Objective: The effects of binge-drinking during pregnancy on the fetus and child have been an increasing concern for clinicians and policy-makers. This study reviews the available evidence from human observational studies.
Design: Systematic review of observational studies.
Population: Pregnant women or women who are trying to become pregnant.
Methods: A computerised search strategy was run in Medline, Embase, Cinahl and PsychInfo for the years 1970–2005. Titles and abstracts were read by two researchers for eligibility. Eligible papers were then obtained and read in full by two researchers to decide on inclusion. The papers were assessed for quality using the Newcastle–Ottawa Quality Assessment Scales and data were extracted.
Main outcome measures: Adverse outcomes considered in this study included miscarriage; stillbirth; intrauterine growth restriction; prematurity; birth-weight; small for gestational age at birth; and birth defects, including fetal alcohol syndrome and neurodevelopmental effects.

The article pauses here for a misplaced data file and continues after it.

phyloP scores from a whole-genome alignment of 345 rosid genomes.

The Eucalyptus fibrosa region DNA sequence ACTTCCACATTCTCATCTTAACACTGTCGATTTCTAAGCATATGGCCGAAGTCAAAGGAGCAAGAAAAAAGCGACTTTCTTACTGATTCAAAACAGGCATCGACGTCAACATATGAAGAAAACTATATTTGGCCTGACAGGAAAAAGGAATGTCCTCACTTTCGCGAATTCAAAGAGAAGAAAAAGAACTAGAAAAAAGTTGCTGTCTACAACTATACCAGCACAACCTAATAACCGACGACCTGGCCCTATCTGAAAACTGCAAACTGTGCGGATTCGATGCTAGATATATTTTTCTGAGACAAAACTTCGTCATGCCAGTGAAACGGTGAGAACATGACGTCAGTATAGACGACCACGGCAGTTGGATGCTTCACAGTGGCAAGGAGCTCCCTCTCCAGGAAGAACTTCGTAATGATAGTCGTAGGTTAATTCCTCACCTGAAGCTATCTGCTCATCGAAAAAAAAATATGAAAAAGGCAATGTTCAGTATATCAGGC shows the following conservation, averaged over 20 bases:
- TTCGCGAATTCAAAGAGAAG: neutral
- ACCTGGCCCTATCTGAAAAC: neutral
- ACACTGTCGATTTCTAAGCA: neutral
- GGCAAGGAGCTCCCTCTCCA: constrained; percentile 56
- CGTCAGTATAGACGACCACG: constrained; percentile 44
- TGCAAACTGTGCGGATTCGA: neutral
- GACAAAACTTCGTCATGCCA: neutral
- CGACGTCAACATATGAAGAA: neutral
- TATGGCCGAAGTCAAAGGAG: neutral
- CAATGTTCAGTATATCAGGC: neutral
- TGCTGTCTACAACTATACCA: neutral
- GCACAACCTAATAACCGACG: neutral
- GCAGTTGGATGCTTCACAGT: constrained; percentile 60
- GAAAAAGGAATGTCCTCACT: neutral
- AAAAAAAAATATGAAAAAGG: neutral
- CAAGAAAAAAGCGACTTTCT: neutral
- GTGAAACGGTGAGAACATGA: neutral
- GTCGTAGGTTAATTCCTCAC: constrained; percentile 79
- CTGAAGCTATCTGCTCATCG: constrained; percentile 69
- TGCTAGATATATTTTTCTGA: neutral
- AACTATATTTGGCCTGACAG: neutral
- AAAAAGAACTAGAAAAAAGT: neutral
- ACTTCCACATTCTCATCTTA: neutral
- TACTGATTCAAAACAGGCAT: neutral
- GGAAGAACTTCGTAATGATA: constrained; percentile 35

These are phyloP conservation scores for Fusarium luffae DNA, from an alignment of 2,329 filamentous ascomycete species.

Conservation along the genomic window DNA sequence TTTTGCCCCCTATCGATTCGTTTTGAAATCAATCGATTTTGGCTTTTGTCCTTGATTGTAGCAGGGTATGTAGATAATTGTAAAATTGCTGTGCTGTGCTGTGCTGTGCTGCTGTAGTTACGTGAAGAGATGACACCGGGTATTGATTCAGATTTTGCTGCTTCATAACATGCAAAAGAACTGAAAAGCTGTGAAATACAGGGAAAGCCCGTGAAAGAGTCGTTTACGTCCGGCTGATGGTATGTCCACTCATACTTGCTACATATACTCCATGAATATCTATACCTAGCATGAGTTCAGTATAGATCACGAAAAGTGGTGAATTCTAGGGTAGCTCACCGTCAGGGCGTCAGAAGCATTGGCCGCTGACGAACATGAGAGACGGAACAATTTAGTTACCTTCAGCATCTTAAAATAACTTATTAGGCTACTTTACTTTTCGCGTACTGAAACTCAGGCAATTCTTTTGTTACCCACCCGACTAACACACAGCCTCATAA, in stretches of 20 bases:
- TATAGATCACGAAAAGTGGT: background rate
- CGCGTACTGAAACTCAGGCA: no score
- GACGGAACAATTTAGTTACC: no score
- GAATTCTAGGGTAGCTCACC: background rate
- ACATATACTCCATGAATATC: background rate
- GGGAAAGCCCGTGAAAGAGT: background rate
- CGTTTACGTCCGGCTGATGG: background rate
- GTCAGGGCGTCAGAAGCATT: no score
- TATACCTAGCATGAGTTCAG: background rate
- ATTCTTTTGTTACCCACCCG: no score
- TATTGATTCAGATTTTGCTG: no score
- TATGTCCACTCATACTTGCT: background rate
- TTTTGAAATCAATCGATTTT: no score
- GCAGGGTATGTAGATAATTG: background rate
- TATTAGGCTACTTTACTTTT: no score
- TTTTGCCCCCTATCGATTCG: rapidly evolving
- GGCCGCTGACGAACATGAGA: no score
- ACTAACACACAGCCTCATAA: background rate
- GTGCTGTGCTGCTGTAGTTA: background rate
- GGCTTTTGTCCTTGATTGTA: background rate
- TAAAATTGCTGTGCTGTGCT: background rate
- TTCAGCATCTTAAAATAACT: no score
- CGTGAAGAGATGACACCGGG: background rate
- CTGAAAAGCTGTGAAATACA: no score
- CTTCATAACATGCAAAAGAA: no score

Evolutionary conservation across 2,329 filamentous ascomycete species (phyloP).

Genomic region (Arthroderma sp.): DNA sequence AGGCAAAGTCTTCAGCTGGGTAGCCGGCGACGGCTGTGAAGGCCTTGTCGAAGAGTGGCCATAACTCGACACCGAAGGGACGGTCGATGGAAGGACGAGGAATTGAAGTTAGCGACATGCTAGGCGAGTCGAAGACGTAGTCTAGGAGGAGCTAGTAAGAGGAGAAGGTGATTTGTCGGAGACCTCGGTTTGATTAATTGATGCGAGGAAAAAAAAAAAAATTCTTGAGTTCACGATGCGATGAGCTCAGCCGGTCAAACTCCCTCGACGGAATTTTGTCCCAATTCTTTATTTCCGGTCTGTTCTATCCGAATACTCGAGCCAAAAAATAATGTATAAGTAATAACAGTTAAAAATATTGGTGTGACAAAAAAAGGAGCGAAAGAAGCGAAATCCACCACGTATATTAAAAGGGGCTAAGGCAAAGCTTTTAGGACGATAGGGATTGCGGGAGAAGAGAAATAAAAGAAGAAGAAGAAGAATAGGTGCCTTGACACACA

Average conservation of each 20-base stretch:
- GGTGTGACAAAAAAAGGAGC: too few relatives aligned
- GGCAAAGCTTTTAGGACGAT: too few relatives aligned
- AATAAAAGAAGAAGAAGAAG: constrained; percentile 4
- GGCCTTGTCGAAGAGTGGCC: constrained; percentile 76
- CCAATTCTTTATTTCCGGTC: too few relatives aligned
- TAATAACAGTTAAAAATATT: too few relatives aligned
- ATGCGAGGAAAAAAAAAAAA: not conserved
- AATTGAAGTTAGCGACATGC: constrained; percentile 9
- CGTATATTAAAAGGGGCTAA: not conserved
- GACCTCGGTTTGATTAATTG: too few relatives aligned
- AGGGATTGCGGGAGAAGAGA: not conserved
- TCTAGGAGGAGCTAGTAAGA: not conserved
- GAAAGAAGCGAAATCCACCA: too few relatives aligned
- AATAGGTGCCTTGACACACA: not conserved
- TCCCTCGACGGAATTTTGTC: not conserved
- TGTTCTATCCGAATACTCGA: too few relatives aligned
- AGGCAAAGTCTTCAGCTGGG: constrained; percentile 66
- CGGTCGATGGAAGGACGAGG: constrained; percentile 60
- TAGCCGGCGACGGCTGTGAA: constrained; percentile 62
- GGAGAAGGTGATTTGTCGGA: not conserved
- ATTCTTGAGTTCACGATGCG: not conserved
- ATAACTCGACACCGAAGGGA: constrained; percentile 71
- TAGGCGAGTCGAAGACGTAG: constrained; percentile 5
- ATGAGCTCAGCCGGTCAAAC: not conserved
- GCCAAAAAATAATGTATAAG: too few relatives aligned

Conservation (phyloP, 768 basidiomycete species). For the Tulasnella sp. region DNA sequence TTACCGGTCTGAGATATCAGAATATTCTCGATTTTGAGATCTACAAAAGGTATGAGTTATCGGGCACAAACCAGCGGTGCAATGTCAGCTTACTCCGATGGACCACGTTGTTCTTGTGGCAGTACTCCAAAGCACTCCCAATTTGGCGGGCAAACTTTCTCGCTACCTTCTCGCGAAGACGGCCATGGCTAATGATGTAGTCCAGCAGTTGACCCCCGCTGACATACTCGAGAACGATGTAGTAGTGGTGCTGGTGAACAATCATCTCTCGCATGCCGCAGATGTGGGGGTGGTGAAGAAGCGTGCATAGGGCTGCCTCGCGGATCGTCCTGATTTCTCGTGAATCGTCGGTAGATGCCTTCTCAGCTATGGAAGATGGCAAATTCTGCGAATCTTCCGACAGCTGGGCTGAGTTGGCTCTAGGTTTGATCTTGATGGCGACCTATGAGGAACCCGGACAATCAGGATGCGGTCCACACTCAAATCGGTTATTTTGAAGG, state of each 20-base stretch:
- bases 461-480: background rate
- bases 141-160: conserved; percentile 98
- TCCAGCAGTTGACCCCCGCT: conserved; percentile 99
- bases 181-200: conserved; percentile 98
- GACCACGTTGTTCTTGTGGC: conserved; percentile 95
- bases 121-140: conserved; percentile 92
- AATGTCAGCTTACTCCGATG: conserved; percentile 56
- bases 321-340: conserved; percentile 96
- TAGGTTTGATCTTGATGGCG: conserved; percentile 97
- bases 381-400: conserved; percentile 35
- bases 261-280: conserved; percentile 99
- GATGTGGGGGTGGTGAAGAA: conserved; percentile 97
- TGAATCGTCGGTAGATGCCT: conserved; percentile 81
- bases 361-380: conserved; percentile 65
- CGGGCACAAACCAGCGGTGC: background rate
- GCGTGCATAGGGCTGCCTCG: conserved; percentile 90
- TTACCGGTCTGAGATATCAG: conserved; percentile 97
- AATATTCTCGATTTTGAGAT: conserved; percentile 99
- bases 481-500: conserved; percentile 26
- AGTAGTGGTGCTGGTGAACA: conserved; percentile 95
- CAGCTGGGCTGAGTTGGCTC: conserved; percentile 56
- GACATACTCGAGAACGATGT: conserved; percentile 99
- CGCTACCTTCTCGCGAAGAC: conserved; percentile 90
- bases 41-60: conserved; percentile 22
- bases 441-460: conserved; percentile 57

Results: The search resulted in 3630 titles and abstracts, which were narrowed down to 14 relevant papers. There were no consistently significant effects of alcohol on any of the outcomes considered. There was a possible effect on neurodevelopment. Many of the reported studies had methodological weaknesses despite being assessed as having reasonable quality.
Conclusions: This systematic review found no convincing evidence of adverse effects of prenatal binge-drinking, except possibly on neurodevelopmental outcomes.
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Competing interests: None.
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